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Current Research: Cardiology

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Denis Angoulvant*
Cardiovascular Department, Papa Giovanni XXIII Hospital, Marseille, France, Email: [email protected]
*Correspondence: Denis Angoulvant, Cardiovascular Department, Papa Giovanni XXIII Hospital, Marseille, France, Email: [email protected]

Received Date: Nov 03, 2021 / Accepted Date: Nov 17, 2021 / Published Date: Nov 24, 2021

Citation: Angoulvant D. What is cardio-oncology? Curr Res Cardiol. 2021;8(4):1.

This open-access article is distributed under the terms of the Creative Commons Attribution Non-Commercial License (CC BY-NC) (http://creativecommons.org/licenses/by-nc/4.0/), which permits reuse, distribution and reproduction of the article, provided that the original work is properly cited and the reuse is restricted to noncommercial purposes. For commercial reuse, contact [email protected]


Cardiology is branch of medicine which deals with diseases and abnormalities of the heart. Cardio-oncology is not the science or nor the practice of treating heart tumors. Cardio-oncology is an emerging multidisciplinary field that focuses on the cardiovascular management which includes prevention, diagnosis and treatment to the patients with cancer. Its core objective of discipline is to ensure that "the cancer patient of today does not become the heart patient of tomorrow." In the year 1929, Thibauduau first reported marked pathological changes in the myocardium of 10 patients who underwent wide-field thoracic radiation. Where abnormalities ranged from mild interstitial fibrosis to muscle fiber degeneration and necrosis from which investigators have shown that the culprit mechanisms underlying radiation-induced cardiac disease were endothelial cell damage, microvascular dysfunction and macrovascular injury.

It is field that takes a team-based approach with including of cardiologists, oncologists, and hematologists working together for the prevention, early detection and management of cardiovascular disease in cancer patients throughout all stages of cancer therapy and in the survivorship period. This field of cardio-oncology is rapidly growing due to the recognition that many agents that are effective cancer therapies leave survivors at heightened risk for cardiovascular disease. Cancer treatment which includes chemotherapy and radiation therapy can put patients at risk for developing a variety of cardiovascular complications including heart failure, thromboembolism, coronary artery disease, peripheral vascular disease, valvular heart disease and pericardial disease. Cancer patients receiving therapy with known cardiac risk should be monitored closely during and after treatment. Echocardiography is one the diagnostic test that plays an essential role in the early detection of many of these cardiac complications. More than fifty years ago the first example of cardiac-oncology therapy toxicity was described in relation to anthracyclines. The concept that ChemoTherapy (CT) and RadioTherapy (RT) may induce potentially deadly CardioVascular (CV) side effects developed progressively and cardiologists were charged with the management of patients with these complications. In a few short years, C-O has shown huge growth and development. The reasons include, consequent increase of the prevalence of patients suffering from both conditions, increasing survival from cancer and CVD with an increase in the prevalence of these two conditions combined, more than from cancer recurrence most of the survivors from cancer therapy develop or die from CVD, due to the enhanced toxic effects of CT and RT patients suffering from cancer may have CVD risk factors and a pre-existing CVD. The best treatment may be achieved if cardiologists and oncologists are interacting properly, building a C-O expert team.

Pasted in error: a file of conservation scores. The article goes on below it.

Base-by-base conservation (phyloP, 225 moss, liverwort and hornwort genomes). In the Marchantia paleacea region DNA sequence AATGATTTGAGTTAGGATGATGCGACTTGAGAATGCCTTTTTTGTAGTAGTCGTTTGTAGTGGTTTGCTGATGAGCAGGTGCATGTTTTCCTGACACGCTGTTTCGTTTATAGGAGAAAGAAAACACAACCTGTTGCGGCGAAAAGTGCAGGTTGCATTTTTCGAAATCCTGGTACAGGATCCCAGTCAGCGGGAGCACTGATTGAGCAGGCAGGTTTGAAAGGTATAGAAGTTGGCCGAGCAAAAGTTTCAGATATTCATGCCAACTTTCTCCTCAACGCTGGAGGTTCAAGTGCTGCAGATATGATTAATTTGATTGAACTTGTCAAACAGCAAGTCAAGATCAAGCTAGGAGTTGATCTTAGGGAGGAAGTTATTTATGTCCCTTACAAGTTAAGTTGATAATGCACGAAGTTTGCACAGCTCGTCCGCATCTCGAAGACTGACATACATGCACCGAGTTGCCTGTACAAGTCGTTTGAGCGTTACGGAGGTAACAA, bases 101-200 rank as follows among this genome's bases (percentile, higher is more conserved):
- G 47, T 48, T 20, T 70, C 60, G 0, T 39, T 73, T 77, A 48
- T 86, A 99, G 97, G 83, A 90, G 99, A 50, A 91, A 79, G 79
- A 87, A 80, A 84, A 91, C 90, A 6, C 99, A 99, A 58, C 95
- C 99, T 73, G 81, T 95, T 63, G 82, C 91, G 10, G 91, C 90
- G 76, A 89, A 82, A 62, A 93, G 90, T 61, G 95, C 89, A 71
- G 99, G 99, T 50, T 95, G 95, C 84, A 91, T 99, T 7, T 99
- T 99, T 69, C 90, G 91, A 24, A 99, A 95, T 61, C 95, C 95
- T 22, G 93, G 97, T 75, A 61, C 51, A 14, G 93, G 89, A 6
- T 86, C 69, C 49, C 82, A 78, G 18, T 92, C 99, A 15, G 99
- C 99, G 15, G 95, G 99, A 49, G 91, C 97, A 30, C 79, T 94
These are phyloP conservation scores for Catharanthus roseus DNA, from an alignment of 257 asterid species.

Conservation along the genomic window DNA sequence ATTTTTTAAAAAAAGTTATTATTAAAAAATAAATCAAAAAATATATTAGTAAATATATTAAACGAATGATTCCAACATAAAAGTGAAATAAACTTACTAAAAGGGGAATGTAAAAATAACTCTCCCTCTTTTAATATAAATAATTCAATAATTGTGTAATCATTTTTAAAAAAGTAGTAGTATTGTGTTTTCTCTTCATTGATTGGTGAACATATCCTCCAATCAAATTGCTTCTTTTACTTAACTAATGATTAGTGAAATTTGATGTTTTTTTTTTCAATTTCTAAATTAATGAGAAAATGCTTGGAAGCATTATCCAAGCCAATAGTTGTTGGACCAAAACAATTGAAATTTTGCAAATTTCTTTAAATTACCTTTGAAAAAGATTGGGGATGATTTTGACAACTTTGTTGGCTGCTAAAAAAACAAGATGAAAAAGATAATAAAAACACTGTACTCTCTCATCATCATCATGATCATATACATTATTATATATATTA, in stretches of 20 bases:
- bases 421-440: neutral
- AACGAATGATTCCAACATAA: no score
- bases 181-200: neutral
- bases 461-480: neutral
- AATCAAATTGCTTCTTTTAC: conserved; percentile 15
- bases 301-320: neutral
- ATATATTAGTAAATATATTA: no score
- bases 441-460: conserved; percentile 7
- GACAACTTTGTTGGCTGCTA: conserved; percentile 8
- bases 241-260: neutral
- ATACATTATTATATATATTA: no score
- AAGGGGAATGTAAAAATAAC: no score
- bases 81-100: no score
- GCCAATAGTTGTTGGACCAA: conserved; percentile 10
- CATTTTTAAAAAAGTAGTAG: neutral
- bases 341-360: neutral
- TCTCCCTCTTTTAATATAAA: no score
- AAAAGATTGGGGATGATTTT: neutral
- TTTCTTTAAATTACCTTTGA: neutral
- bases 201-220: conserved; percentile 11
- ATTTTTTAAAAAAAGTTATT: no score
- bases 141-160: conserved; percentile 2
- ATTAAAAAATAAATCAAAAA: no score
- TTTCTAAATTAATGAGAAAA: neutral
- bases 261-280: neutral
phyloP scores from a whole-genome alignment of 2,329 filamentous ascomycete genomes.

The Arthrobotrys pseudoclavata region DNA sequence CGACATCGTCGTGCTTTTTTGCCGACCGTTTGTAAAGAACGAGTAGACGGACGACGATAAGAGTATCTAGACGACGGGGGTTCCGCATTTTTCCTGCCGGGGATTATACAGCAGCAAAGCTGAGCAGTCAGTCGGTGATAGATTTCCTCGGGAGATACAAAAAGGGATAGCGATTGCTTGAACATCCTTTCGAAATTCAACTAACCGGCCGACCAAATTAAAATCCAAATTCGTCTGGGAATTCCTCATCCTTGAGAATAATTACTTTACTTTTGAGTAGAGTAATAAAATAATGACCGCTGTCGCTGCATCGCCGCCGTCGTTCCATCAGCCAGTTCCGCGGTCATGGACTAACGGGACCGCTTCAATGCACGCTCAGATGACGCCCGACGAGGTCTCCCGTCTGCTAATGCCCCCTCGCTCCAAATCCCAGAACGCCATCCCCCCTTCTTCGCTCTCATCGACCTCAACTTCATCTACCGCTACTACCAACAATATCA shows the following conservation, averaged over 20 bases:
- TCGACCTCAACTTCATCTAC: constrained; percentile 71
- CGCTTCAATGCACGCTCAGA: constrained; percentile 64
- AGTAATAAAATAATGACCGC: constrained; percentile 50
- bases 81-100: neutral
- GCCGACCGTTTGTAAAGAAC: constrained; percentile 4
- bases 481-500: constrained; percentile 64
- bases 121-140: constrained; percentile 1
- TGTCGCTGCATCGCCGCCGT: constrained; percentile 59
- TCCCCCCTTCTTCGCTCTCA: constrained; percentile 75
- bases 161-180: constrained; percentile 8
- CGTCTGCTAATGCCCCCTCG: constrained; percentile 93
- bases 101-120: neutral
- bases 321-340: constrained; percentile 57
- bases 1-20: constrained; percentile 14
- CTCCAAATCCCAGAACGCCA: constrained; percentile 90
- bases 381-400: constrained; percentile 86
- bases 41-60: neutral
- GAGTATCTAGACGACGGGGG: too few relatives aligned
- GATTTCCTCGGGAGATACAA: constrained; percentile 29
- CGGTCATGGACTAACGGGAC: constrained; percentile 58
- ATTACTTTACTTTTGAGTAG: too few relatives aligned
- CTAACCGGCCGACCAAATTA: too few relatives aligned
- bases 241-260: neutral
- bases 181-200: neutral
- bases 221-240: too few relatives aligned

As it is known from different studies that, the probability of every patient who is facing cancer the occurrence of CVD complications is high. Every cancer patient should be aware of the toxicity of a CT agent or of RT, the risk factors and pre-existing CVD leading to cardiotoxicity, and the use of preventive and curative measures during possible cardiotoxic therapy.


Cardiologists and oncologist should undertake the therapeutic option for a cancer patient by planning the optimal therapy regimens to minimize or reduce cardiotoxicity without compromising anticancer treatment efficacy and also detecting CV effects when potential cardiotoxic agents are used.

Preventing CV side effects with a careful CV work-up before using therapies with significant cardiotoxicity, paying attention to the patient’s comorbidities that should be controlled.



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Citations : 121

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Current Research: Cardiology